The Zone Scale – A representation from black to white in one stop increments. The language of light.

I’ve been trying to decide how to discuss Ansel Adam’s Zone System in few words. Zones may be the most neglected tool in photography today. They offer a core to how we communicate and photograph light. Zones are not just for film or black and white. Once you truly understand them you never see the same again. The Zone System is broad reaching. But it’s core is the beautify simple Zone Scale, a representation from black to white. Combine Zones with a simple understanding of metering and there is no over, or under exposure. There’s only your exposure. Your intent. I can’t explain it all here, but there’s a free video covering the basics that I posted over at exposedworkshop.com. It’s an excerpt from my EXposed series and will get you started. Don’t ignore Zones because they will change your photography. You can also read my article on using Zones here.

Big Bend National Park Hot Springs Five Essential Elements to Mastering Photography:

Lost Oasis – I was using large format film here and took advantage of camera movements. Line, tone, space and position were all critical and while in retrospect there’s things I could have improved, taking my time paid off. I took in the full tonal range from black (Zone 0) to just shy of clipping (Zone 10). More on this image here.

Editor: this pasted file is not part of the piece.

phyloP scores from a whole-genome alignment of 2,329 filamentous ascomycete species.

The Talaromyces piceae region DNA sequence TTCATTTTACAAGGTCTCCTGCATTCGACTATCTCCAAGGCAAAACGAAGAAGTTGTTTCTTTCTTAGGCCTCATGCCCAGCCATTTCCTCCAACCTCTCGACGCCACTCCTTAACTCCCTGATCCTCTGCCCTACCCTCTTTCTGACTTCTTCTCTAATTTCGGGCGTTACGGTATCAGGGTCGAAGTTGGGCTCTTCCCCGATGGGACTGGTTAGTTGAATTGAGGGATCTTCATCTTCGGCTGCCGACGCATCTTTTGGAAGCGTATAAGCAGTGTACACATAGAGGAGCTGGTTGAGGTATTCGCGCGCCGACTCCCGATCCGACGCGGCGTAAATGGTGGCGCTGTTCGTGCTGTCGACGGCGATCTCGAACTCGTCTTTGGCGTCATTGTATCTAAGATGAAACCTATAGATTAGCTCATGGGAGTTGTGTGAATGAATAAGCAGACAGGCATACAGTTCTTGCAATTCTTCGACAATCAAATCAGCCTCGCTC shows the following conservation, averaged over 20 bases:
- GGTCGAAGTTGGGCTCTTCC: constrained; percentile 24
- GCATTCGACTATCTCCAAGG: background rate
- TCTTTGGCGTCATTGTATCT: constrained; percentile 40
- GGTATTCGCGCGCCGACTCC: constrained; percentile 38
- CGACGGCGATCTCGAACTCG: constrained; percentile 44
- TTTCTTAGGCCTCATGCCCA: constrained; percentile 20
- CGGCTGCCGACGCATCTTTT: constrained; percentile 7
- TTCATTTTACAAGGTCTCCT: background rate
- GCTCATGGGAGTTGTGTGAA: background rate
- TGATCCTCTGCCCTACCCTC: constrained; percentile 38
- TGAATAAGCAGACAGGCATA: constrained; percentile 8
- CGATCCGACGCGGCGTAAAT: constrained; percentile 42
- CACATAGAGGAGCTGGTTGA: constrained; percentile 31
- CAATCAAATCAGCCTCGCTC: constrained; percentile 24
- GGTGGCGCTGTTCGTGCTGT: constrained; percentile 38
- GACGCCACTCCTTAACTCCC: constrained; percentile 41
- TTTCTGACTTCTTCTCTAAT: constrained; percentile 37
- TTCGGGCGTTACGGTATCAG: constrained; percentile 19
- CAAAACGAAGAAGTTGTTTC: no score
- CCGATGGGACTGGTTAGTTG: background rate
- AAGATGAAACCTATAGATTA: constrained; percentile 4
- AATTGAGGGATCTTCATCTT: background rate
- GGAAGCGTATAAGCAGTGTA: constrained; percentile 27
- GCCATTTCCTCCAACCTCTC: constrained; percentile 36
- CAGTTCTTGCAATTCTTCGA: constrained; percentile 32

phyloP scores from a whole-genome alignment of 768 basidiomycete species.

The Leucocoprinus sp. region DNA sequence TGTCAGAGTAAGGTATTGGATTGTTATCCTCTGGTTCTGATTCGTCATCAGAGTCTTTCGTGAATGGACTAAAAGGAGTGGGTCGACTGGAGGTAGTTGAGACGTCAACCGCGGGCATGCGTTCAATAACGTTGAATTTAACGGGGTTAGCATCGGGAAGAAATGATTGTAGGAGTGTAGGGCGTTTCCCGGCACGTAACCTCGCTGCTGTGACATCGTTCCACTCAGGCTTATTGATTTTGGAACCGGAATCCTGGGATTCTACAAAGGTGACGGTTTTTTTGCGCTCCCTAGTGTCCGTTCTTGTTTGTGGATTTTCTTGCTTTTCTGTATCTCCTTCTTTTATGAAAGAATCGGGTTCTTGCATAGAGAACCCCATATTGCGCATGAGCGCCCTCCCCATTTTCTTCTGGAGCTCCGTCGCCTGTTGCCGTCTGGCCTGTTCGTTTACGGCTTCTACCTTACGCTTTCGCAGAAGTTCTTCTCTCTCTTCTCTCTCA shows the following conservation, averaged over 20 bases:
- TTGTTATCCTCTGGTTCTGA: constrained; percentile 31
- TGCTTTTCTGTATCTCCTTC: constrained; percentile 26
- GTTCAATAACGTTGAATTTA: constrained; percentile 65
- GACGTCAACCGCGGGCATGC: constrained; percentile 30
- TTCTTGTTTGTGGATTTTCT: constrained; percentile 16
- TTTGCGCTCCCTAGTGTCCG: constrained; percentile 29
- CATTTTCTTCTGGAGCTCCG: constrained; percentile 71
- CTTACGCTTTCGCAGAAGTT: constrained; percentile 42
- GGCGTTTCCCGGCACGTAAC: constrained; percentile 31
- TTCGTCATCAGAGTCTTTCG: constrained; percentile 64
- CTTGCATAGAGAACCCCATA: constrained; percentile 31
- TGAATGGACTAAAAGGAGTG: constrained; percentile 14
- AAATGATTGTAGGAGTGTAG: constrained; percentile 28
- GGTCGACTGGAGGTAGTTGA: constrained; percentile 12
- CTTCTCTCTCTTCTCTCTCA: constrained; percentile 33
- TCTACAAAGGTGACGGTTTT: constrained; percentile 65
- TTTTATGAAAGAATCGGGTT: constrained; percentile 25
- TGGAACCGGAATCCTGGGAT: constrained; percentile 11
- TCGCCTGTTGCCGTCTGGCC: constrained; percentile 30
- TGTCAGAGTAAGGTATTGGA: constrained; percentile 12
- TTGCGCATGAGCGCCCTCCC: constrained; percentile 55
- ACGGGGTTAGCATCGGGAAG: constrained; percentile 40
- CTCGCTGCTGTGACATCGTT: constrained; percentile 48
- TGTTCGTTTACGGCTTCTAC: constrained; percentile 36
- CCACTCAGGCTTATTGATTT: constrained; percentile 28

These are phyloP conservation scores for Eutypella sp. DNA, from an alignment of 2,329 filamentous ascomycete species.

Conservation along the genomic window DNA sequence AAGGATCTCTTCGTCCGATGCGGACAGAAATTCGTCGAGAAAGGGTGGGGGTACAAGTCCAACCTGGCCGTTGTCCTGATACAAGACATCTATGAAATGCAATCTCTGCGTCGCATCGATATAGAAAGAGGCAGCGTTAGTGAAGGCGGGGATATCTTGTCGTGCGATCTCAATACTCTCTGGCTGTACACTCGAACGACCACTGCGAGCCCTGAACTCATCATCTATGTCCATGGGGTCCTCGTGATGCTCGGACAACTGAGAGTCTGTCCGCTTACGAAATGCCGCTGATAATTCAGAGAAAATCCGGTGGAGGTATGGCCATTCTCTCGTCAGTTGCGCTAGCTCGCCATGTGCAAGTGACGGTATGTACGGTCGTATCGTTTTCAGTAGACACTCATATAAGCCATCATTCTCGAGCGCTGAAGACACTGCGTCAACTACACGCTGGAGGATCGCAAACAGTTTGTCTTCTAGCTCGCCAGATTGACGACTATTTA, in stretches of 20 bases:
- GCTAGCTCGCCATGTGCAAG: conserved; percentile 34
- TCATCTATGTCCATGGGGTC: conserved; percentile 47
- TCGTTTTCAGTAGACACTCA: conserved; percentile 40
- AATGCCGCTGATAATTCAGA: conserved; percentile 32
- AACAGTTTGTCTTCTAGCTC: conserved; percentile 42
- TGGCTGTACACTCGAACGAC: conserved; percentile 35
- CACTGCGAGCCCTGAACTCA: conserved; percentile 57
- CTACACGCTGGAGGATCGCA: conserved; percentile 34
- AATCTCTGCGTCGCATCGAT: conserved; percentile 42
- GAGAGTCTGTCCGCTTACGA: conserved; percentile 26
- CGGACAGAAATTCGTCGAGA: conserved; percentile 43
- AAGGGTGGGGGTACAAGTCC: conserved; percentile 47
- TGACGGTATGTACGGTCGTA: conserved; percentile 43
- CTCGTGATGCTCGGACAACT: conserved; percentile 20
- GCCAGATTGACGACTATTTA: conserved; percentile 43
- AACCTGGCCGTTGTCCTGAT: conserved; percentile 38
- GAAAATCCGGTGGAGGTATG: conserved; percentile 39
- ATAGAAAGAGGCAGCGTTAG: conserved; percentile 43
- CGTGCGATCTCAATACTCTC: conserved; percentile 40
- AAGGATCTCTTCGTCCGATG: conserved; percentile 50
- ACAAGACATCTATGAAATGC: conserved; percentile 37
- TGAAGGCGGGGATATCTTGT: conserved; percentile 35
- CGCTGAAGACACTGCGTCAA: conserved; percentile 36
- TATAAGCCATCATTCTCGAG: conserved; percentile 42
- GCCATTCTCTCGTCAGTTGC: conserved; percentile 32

1 Zones 1 600x403 Five Essential Elements to Mastering Photography:

The Zone System – Here is an exposure sequence metered on the highlights from Zone 1 to Zone 9. More on this in the Zone System discussions on my site.

3. Space, Position, Line:

Ken Whitemire, the pioneer and master of the wall portrait, showed me the value of tones in relation to space, position and line. He has an amazing lecture he gives about this at the Wall Portrait Conference each year – Essentially we need to think about the aesthetics of our image. For this reason I love studying masters like Bierstadt, Sargent and others. We must start by truly seeing our scenes. Think about the subject. How lines lead. Where are they positioned? Why? Is anything distracting? Should it be lighter, darker? Really – Truly – See!